What screams Christmas more than processed pork?

Every family seems to have its own Christmas/holiday oddity, especially when it comes to food. It’s like opening gifts — some families assign a Santa to hand out gifts, others take turns and some open them all at once in a Fa-la-la-la-frenzy.

Food follows similar patterns, and sometimes the traditions come and go. When I was a kid, we always gathered at my grandparents’ house on Christmas Eve to eat, conspire and open gifts. There was always a fruitcake on the table, and I never knew why. Now, I realize it was just tradition — I’m not sure anyone ever ate the damn thing.

Now that my grandparents have passed, we gather at my parents’ house on Christmas Eve, where new traditions have taken hold. One holdover is that my mom still makes tollhouse cookies, in part because I loved them so much as a kid. These days, I’ll eat one, maybe two, during the festivities and end up with a huge bag to take home. It’s high-calorie food I don’t need and yet I can’t say no — they’re homemade chocolate chip cookies, for crying out loud.

But three holiday snacks in particular have stood the test of time and continue to really signify Christmas for me. The first is a seemingly-weird combination of dried beef and cream cheese. Maybe you’ve had this strange treat before — essentially, my folks get a couple of blocks of Kraft Philadelphia Cream Cheese, spread globs of the stuff across pieces of Armour “ground and formed” dried beef (seriously?), and just roll the beef around the cheese.

Boom, ready to eat.

It sounds disgusting, and if you really sit down to study this snack, it is disgusting. Yet, the folks at Armour do their best to convince us otherwise, writing this about the beef product (with edits): “Armour Star Sliced Dried Beef is made with fresh beef that is dried until it takes a robust flavor. Each slice contains nine calories and is 95 percent fat free. Ideal for today’s health-conscious people who are looking for low-fat food.”

OK. Now, add the fat from the cream cheese, and you’ve got a truly healthful treat. Or not. Still, something about the absurd saltiness of the meat and how it blends with the creamy, mild cheese, brings me back for more. Hey, it’s Christmas. I won’t touch this stuff again for another year, so cut me some slack on the 24th.

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Another family treat that goes back as far as I can remember is the cheeseball. As best I can remember, it’s a couple blocks of the same cream cheese (what’s with my family and cheese, anyway?), A.1. Steak Sauce, crushed pecans, onion salt and garlic salt and not much else, although many recipes online call for more exotic ingredients. My parents always have preferred to keep it basic.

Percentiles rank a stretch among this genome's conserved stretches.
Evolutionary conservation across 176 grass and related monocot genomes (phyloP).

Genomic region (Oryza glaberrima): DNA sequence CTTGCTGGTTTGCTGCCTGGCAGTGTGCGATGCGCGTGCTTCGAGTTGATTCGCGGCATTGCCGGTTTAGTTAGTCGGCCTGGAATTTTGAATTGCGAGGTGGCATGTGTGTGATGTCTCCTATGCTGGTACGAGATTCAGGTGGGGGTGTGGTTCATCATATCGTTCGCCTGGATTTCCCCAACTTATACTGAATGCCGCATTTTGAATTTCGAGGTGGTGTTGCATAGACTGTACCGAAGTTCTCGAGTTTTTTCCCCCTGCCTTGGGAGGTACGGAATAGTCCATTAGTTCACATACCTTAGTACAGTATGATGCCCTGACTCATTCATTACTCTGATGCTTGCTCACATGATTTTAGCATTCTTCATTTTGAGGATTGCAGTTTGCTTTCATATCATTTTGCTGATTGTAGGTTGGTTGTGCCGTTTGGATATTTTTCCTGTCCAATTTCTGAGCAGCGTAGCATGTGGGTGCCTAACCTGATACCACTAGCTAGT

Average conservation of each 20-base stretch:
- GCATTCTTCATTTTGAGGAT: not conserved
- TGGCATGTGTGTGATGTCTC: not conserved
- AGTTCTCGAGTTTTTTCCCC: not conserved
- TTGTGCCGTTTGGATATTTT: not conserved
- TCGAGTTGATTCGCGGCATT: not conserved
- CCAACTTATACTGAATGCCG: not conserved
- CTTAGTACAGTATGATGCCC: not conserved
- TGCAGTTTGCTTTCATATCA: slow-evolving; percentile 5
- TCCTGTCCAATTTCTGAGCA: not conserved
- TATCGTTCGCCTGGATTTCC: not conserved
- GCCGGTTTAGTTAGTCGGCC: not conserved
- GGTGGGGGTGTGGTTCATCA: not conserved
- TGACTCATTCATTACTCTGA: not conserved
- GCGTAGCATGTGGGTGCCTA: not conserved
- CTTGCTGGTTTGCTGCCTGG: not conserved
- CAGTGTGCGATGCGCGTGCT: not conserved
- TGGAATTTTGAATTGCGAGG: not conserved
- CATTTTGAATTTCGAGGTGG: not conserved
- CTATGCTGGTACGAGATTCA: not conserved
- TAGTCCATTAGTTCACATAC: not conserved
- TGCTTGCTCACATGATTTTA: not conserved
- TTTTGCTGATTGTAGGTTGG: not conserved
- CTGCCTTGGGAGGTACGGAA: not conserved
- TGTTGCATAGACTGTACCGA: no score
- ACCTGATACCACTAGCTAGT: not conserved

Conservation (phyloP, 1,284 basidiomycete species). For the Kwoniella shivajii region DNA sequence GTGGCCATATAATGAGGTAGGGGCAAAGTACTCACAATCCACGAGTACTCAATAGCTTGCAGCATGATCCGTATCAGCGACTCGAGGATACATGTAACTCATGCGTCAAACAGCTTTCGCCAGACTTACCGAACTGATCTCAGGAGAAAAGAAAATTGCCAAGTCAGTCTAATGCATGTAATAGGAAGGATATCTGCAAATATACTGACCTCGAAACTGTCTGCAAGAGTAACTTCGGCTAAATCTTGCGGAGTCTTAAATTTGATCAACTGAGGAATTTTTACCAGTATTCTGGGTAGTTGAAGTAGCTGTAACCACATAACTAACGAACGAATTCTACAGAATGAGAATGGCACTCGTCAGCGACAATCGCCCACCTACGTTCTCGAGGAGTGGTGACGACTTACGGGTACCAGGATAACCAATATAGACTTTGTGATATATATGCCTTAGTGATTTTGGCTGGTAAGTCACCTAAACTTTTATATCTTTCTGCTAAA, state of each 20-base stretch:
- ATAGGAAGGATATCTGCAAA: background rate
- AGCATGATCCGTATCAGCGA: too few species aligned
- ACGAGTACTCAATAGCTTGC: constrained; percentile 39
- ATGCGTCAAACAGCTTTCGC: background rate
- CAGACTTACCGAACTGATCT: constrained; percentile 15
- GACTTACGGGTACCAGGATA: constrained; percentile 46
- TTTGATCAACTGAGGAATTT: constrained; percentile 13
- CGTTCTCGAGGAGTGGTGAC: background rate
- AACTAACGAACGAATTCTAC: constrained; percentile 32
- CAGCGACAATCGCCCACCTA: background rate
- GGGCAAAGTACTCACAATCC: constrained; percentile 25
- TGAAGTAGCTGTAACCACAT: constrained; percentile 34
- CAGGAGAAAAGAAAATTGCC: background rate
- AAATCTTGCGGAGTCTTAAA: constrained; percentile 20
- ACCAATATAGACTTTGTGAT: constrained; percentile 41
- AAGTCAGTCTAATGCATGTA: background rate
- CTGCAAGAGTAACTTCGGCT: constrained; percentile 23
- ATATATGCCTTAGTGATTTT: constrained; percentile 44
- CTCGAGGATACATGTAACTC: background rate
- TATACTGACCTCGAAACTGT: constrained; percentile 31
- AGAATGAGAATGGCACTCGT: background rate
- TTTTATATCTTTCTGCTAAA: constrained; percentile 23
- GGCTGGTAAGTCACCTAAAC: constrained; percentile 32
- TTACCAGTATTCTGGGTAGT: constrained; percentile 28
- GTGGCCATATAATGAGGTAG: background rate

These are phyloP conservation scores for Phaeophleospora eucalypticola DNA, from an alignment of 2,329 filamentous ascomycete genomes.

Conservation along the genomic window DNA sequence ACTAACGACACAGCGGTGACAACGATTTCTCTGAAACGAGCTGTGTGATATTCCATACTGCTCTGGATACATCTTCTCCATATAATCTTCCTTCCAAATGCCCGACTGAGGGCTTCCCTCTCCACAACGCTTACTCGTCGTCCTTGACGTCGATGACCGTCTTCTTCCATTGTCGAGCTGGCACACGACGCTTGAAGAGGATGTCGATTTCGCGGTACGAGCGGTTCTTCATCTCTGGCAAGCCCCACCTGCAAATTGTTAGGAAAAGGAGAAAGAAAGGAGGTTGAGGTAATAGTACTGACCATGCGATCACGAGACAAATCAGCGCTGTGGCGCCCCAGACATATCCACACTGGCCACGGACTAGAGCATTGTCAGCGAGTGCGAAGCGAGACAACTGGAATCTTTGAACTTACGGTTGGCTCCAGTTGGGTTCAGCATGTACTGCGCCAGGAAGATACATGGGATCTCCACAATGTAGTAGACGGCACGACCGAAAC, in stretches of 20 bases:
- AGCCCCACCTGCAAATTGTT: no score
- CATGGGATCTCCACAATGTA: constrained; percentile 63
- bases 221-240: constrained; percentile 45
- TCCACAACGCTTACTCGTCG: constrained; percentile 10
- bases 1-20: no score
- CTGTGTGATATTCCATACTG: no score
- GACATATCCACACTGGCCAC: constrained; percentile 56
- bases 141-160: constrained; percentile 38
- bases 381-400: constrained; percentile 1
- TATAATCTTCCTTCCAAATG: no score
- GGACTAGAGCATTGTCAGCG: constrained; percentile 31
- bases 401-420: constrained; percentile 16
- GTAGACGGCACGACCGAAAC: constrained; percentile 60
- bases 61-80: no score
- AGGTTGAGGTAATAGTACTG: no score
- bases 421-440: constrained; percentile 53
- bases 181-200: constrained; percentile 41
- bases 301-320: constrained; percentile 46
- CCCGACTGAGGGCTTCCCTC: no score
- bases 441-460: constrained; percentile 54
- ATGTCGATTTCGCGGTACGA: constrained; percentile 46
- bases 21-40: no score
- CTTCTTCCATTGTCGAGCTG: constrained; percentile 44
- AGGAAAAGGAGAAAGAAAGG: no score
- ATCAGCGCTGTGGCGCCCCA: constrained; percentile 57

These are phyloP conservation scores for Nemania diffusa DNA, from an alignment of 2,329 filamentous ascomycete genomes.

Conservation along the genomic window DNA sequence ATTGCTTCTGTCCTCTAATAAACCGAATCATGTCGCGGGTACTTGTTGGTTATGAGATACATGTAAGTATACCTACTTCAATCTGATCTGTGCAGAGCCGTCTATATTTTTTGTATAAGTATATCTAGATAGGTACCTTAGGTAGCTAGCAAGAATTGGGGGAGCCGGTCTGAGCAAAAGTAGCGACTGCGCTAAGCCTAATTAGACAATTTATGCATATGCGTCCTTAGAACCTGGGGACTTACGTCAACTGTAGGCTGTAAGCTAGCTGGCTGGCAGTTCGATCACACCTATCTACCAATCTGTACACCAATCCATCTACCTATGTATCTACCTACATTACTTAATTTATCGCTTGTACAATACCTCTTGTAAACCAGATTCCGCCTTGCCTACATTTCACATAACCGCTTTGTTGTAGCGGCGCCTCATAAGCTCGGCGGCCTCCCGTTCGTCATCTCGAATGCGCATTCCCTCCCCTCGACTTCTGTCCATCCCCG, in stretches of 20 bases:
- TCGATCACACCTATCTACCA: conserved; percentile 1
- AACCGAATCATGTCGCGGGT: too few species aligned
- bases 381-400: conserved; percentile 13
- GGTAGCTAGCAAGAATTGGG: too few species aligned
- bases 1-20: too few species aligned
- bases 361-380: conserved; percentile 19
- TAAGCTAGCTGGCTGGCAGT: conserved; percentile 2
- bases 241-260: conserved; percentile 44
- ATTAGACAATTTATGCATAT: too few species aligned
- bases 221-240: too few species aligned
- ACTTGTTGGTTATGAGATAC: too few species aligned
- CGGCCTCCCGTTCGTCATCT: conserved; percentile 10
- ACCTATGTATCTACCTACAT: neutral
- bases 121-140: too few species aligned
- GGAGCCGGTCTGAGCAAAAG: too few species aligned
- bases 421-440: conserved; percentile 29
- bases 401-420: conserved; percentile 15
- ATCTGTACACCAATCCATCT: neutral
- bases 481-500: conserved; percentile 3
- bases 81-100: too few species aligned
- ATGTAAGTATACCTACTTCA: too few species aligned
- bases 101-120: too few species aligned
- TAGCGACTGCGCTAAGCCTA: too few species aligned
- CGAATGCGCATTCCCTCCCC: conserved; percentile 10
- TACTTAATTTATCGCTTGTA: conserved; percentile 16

Anyway, the cheeseball sits in the fridge for a few hours, assuring it will be solid enough to break your cracker if you try to dip it directly. Sociables were always the preferred choice at my house — do they still make those? [Ed. note: yes.] So, my parents put out tiny instruments that look like putty knives for elves, which you use to slap a mound of cheeseball on your plate and spread at your own leisure. Tasty, filled with fat, but hey, at least there’s valuable protein in the nuts, right?

By far my favorite is the obviously most healthful of the Christmas treats in the Gibson household: the almighty sausage-cheese balls. My parents diligently make these in advance and freeze them, breaking them out on Christmas Eve by way of a slow cooker, giving the kitchen a smell of true holiday cheer — mixed with animal flesh.

Basically, these things are little wads of breakfast sausage mixed with shredded Colby cheese and some Bisquick and then baked on a cookie sheet for a few minutes. They get browned and crispy on the bottom, but the main body remains fluffy. And who doesn’t love breakfast sausage mixed with cheese? Does anything scream Christmas more than processed pork? They taste like heaven, and I’m not exaggerating.

Seriously, I can eat my weight in these things, and there’s always a line to get a Baggie full to take home when the evening’s festivities conclude (thank goodness my parents always make extra). I eat them as a meal the next day, and I’m not even joking about this — put eight or nine of those boys on a plate, pop them into the microwave for a few seconds, and you’re talking lunch.

And then I usually have about three pounds of chocolate chip cookies waiting for me if I want dessert. Why can’t it be Christmas every day?

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